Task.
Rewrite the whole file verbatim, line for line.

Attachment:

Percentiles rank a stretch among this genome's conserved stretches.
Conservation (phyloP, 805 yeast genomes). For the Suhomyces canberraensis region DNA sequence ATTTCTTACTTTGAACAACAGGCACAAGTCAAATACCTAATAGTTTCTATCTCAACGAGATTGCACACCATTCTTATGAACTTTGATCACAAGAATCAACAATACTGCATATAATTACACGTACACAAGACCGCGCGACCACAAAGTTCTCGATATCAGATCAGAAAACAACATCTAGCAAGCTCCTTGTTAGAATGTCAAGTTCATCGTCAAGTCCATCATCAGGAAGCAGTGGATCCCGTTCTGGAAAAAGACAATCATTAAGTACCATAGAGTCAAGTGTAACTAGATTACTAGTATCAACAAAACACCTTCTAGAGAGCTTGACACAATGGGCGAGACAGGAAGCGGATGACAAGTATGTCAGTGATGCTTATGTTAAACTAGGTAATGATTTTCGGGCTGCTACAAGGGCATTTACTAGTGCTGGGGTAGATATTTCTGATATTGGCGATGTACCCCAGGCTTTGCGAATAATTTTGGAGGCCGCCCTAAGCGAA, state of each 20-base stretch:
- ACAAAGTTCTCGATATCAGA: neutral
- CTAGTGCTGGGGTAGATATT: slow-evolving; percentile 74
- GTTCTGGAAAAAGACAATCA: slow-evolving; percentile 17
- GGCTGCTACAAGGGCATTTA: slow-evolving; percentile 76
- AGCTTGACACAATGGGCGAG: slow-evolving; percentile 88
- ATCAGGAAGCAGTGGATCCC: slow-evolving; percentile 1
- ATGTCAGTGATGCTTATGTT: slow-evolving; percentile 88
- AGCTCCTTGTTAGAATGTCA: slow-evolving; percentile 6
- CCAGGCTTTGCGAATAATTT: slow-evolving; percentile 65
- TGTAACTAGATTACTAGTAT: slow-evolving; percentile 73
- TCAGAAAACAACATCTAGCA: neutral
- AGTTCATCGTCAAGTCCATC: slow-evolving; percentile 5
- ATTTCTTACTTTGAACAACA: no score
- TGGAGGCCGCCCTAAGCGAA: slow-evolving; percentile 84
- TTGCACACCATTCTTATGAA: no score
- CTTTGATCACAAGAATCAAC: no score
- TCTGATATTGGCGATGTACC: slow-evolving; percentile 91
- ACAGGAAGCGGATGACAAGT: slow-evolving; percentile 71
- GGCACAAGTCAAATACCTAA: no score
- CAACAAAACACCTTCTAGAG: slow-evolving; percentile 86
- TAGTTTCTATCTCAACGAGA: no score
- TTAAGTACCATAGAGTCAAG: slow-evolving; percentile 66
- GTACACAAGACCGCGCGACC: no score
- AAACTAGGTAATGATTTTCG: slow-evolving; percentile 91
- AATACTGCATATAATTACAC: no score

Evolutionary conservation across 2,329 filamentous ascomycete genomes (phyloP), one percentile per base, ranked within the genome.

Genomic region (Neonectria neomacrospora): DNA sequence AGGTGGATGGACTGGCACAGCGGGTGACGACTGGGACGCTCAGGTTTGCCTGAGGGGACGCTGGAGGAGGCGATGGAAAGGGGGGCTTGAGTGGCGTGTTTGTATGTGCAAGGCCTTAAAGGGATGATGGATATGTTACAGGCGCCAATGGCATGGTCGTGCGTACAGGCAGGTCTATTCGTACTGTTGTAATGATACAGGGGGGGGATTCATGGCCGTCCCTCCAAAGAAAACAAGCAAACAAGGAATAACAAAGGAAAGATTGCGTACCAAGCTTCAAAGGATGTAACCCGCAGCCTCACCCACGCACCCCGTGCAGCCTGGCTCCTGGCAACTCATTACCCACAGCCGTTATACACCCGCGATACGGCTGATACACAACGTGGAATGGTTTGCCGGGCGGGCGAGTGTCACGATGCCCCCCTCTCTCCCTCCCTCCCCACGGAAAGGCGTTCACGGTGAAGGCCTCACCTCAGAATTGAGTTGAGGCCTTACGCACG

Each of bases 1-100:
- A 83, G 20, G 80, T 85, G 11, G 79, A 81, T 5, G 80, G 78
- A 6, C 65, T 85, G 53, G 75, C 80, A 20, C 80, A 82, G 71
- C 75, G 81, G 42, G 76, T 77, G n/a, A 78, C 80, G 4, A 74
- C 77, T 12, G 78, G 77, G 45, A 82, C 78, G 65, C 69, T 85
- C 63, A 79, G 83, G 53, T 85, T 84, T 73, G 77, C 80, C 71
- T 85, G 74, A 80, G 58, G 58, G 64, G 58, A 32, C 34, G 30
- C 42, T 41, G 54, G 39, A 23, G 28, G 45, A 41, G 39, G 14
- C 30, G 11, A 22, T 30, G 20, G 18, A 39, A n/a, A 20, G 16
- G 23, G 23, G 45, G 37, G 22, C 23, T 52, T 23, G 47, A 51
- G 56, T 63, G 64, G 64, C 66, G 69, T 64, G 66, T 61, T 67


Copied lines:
Percentiles rank a stretch among this genome's conserved stretches.
Conservation (phyloP, 805 yeast genomes). For the Suhomyces canberraensis region DNA sequence ATTTCTTACTTTGAACAACAGGCACAAGTCAAATACCTAATAGTTTCTATCTCAACGAGATTGCACACCATTCTTATGAACTTTGATCACAAGAATCAACAATACTGCATATAATTACACGTACACAAGACCGCGCGACCACAAAGTTCTCGATATCAGATCAGAAAACAACATCTAGCAAGCTCCTTGTTAGAATGTCAAGTTCATCGTCAAGTCCATCATCAGGAAGCAGTGGATCCCGTTCTGGAAAAAGACAATCATTAAGTACCATAGAGTCAAGTGTAACTAGATTACTAGTATCAACAAAACACCTTCTAGAGAGCTTGACACAATGGGCGAGACAGGAAGCGGATGACAAGTATGTCAGTGATGCTTATGTTAAACTAGGTAATGATTTTCGGGCTGCTACAAGGGCATTTACTAGTGCTGGGGTAGATATTTCTGATATTGGCGATGTACCCCAGGCTTTGCGAATAATTTTGGAGGCCGCCCTAAGCGAA, state of each 20-base stretch:
- ACAAAGTTCTCGATATCAGA: neutral
- CTAGTGCTGGGGTAGATATT: slow-evolving; percentile 74
- GTTCTGGAAAAAGACAATCA: slow-evolving; percentile 17
- GGCTGCTACAAGGGCATTTA: slow-evolving; percentile 76
- AGCTTGACACAATGGGCGAG: slow-evolving; percentile 88
- ATCAGGAAGCAGTGGATCCC: slow-evolving; percentile 1
- ATGTCAGTGATGCTTATGTT: slow-evolving; percentile 88
- AGCTCCTTGTTAGAATGTCA: slow-evolving; percentile 6
- CCAGGCTTTGCGAATAATTT: slow-evolving; percentile 65
- TGTAACTAGATTACTAGTAT: slow-evolving; percentile 73
- TCAGAAAACAACATCTAGCA: neutral
- AGTTCATCGTCAAGTCCATC: slow-evolving; percentile 5
- ATTTCTTACTTTGAACAACA: no score
- TGGAGGCCGCCCTAAGCGAA: slow-evolving; percentile 84
- TTGCACACCATTCTTATGAA: no score
- CTTTGATCACAAGAATCAAC: no score
- TCTGATATTGGCGATGTACC: slow-evolving; percentile 91
- ACAGGAAGCGGATGACAAGT: slow-evolving; percentile 71
- GGCACAAGTCAAATACCTAA: no score
- CAACAAAACACCTTCTAGAG: slow-evolving; percentile 86
- TAGTTTCTATCTCAACGAGA: no score
- TTAAGTACCATAGAGTCAAG: slow-evolving; percentile 66
- GTACACAAGACCGCGCGACC: no score
- AAACTAGGTAATGATTTTCG: slow-evolving; percentile 91
- AATACTGCATATAATTACAC: no score

Evolutionary conservation across 2,329 filamentous ascomycete genomes (phyloP), one percentile per base, ranked within the genome.

Genomic region (Neonectria neomacrospora): DNA sequence AGGTGGATGGACTGGCACAGCGGGTGACGACTGGGACGCTCAGGTTTGCCTGAGGGGACGCTGGAGGAGGCGATGGAAAGGGGGGCTTGAGTGGCGTGTTTGTATGTGCAAGGCCTTAAAGGGATGATGGATATGTTACAGGCGCCAATGGCATGGTCGTGCGTACAGGCAGGTCTATTCGTACTGTTGTAATGATACAGGGGGGGGATTCATGGCCGTCCCTCCAAAGAAAACAAGCAAACAAGGAATAACAAAGGAAAGATTGCGTACCAAGCTTCAAAGGATGTAACCCGCAGCCTCACCCACGCACCCCGTGCAGCCTGGCTCCTGGCAACTCATTACCCACAGCCGTTATACACCCGCGATACGGCTGATACACAACGTGGAATGGTTTGCCGGGCGGGCGAGTGTCACGATGCCCCCCTCTCTCCCTCCCTCCCCACGGAAAGGCGTTCACGGTGAAGGCCTCACCTCAGAATTGAGTTGAGGCCTTACGCACG

Each of bases 1-100:
- A 83, G 20, G 80, T 85, G 11, G 79, A 81, T 5, G 80, G 78
- A 6, C 65, T 85, G 53, G 75, C 80, A 20, C 80, A 82, G 71
- C 75, G 81, G 42, G 76, T 77, G n/a, A 78, C 80, G 4, A 74
- C 77, T 12, G 78, G 77, G 45, A 82, C 78, G 65, C 69, T 85
- C 63, A 79, G 83, G 53, T 85, T 84, T 73, G 77, C 80, C 71
- T 85, G 74, A 80, G 58, G 58, G 64, G 58, A 32, C 34, G 30
- C 42, T 41, G 54, G 39, A 23, G 28, G 45, A 41, G 39, G 14
- C 30, G 11, A 22, T 30, G 20, G 18, A 39, A n/a, A 20, G 16
- G 23, G 23, G 45, G 37, G 22, C 23, T 52, T 23, G 47, A 51
- G 56, T 63, G 64, G 64, C 66, G 69, T 64, G 66, T 61, T 67